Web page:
Jepsen's AWS Marketplace product (launches a whole Jepsen cluster in a few clicks) has been updated for Debian Buster, and now includes additional dependencies you'll want for running tests based on Elle. Happy testing!

aws.amazon.com/marketplace/pp/

Put a bunch of work into the Jepsen docker-compose setup, and I'm pleased to report it now gives you a full Debian Buster cluster with keys and dependencies out of the box--should be good for running the latest tests. Hopefully this helps!

github.com/jepsen-io/jepsen/tr

Do you use Cassandra or another CQL-compatible database? I'd like to hear your perspective on adding things to a CQL set: docs.google.com/forms/d/e/1FAI

A bug in Jepsen: from versions 0.1.2 to 0.2.0, the counter checker docstring incorrectly claimed to handle decrements, which could cause valid histories to be reported as failures. This did not affect official Jepsen reports, but other counter tests using decrements may have been affected: groups.google.com/u/1/a/jepsen

Love this thing where Google Cloud decides that jepsen.io has been stable for a while and it really ought to do something about that, so it kills the VM and spins up a new one to replace it only *after* it's dead, resulting in ~10 minutes of spurious downtime.

It's been doing this for ~two years, COME ON Google, y'all are supposed to be experts at rollouts. Start new nodes *before* you kill existing ones!

Did an interview with Tobias Macey talking about Jepsen's design, software verification in general, and the distributed database landscape: dataengineeringpodcast.com/jep

RT @andy_pavlo
Reminder: The @jepsen_io Quarantine DB Talk featuring Kyle Kingsbury (@aphyr) is next Monday July 27 @ 4:30pm ET. Video will be live and uncut for the public over Zoom. All are welcome to join. db.cs.cmu.edu/events/db-semina

Anyway, if you have strong feelings, drop em here.

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It's also, like... Jepsen is roughly 50/50 paid vs unpaid work right now. Jepsen contract rates are high, which covers research, maintenance, and writing in between. It's hard to imagine sponsors could materially shift that balance.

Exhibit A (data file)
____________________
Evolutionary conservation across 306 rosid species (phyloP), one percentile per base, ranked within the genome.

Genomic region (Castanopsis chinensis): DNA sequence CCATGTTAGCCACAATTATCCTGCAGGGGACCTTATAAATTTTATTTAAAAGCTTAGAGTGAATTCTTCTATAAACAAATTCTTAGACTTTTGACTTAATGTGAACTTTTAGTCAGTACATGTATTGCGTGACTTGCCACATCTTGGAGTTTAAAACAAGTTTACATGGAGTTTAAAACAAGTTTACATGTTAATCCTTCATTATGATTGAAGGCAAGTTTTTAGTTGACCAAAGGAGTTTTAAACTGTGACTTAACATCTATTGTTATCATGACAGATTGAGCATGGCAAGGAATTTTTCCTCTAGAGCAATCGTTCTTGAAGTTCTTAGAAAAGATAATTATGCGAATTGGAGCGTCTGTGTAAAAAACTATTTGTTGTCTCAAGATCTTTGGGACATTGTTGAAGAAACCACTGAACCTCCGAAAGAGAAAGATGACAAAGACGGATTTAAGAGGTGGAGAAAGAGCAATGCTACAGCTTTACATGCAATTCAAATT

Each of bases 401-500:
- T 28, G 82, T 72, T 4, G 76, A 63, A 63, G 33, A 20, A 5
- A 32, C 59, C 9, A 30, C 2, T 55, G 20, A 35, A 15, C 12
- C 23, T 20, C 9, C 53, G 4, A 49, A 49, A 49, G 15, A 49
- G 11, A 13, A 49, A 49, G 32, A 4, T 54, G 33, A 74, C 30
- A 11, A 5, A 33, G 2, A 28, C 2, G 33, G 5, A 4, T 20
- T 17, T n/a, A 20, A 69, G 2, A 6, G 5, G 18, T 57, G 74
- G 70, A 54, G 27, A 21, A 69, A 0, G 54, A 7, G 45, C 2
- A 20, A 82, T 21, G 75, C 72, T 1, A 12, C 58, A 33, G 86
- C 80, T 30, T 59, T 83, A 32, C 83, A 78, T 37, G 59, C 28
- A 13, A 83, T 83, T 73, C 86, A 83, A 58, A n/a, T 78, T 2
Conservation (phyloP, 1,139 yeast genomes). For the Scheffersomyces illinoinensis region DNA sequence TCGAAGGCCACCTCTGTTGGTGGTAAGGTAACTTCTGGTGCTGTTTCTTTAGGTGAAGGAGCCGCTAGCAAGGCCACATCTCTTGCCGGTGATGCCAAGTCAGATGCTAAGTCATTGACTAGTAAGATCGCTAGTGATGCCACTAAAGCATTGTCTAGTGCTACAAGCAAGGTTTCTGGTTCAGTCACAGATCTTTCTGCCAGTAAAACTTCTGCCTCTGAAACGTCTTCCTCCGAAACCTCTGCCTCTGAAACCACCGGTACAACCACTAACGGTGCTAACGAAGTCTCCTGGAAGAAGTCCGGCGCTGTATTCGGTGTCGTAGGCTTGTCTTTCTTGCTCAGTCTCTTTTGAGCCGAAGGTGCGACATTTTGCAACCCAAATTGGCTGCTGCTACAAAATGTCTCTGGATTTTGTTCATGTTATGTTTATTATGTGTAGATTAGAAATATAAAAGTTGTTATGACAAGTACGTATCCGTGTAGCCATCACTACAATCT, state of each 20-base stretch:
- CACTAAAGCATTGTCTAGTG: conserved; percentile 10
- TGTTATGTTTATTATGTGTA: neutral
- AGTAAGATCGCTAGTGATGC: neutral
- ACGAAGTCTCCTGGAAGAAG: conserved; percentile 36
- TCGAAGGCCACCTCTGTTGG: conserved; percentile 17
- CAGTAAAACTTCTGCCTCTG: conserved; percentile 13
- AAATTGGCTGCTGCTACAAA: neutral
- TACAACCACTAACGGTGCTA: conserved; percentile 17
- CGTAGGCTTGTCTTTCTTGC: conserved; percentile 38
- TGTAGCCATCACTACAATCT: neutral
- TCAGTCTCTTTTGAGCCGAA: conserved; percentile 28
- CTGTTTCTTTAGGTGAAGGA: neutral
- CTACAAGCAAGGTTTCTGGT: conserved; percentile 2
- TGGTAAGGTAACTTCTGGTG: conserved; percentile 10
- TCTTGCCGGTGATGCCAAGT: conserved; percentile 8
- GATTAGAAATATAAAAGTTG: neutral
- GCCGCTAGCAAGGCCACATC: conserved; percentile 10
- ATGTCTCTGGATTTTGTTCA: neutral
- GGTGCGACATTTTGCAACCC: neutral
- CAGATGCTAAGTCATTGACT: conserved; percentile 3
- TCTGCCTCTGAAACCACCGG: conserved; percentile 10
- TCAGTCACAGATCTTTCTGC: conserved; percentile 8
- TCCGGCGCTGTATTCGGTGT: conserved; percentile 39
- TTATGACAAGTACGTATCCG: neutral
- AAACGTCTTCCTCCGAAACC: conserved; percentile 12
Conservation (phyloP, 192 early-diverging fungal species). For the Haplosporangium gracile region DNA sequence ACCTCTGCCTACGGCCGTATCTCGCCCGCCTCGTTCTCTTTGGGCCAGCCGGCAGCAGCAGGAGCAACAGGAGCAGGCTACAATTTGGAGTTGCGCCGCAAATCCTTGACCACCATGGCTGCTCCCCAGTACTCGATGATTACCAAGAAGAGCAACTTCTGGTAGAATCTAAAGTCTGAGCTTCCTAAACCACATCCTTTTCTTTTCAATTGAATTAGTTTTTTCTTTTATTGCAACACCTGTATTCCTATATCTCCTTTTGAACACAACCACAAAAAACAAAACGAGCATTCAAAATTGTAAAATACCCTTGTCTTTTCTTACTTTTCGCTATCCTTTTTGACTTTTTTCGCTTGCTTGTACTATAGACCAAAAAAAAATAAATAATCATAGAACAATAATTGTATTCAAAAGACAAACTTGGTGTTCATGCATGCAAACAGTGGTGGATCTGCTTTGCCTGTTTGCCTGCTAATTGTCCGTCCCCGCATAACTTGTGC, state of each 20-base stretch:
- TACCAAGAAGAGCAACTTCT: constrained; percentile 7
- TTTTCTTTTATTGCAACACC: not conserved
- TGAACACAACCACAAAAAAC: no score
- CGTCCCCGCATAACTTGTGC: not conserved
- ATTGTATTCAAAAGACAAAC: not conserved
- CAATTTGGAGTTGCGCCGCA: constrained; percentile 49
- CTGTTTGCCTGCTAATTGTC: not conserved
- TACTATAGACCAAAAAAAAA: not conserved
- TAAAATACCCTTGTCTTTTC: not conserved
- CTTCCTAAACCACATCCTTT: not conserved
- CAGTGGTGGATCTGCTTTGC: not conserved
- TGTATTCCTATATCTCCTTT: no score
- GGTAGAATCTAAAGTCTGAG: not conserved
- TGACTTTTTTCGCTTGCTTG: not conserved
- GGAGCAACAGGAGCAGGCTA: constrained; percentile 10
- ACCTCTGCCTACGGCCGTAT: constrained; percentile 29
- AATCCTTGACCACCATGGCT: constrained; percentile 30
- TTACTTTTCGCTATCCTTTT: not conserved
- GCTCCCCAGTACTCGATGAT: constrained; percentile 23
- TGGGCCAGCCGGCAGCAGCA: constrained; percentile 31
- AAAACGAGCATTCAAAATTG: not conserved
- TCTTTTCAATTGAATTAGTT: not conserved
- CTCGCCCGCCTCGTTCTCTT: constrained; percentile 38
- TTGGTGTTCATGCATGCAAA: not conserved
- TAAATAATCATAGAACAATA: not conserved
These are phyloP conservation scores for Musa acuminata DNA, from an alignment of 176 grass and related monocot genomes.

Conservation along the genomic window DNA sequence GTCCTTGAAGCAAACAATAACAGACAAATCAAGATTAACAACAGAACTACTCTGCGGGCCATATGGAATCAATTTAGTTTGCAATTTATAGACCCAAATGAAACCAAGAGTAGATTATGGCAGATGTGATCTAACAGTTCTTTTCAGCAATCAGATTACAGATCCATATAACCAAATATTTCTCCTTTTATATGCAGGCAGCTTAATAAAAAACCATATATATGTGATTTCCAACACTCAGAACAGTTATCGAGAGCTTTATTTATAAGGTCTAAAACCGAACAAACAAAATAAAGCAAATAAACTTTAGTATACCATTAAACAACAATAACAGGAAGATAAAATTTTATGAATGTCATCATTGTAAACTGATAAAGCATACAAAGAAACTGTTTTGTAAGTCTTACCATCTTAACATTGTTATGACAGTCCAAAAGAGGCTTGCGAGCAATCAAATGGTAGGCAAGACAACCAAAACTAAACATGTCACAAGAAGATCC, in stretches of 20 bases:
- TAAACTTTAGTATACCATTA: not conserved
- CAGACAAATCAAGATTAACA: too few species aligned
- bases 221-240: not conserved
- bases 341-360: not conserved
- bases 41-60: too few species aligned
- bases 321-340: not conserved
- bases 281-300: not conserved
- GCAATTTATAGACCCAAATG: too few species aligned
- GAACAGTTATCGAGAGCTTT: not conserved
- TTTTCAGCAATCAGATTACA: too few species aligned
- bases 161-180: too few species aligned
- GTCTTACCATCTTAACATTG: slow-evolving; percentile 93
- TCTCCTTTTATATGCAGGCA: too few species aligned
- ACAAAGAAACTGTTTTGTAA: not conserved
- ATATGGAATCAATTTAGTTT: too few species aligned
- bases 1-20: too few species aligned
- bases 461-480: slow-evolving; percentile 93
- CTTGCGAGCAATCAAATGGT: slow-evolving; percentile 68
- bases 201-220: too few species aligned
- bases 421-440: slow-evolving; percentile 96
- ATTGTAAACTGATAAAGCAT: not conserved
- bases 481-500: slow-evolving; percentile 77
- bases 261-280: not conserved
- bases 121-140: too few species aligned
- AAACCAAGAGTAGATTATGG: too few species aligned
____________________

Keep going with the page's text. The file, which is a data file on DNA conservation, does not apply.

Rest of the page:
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On the other hand, this presents a conflict-of-interest problem: so long as reports have a single sponsor (typically the vendor), it's easy to disclose and understand, but that's much trickier when there's a mix of a dozen ongoing sponsors.

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Been debating whether to open up GitHub Sponsorships for Jepsen. On the one hand, people keep asking to donate, and there could be, say, sponsor logos on the Jepsen web site, or rights to vote on which database Jepsen looks at in the next pro-bono analyses.

Right now Redis makes a great cache, lossy message bus, and scratchpad, but you have to plan on data loss. Redis-Raft should hopefully change that by offering strict serializability, and from our testing, it looks like they're on track. Watch for GA next year!

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Redis-Raft is really cool, because of the existing Redis replication strategies (Sentinel, Cluster, Enterprise, CRDT), all of them can lose updates during partitions.

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There are a ton of neat bugs here, including infinite loops, total data loss on failover, servers sending responses to the wrong clients, and all kinds of crashes. None should have affected production users; Redis-Raft wasn't public until May, and GA isn't until 2021.

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New Jepsen analysis: we worked with Redis Labs to evaluate Redis-Raft, a new, still-under-development approach to Redis replication, and found 21 issues, 20 of which have been fixed in recent builds. jepsen.io/analyses/redis-raft-

I'm gonna be giving a Zoom talk on Elle for CMU's database seminar, on July 27th. I think anyone can join, if you want to listen in. :) db.cs.cmu.edu/events/db-semina

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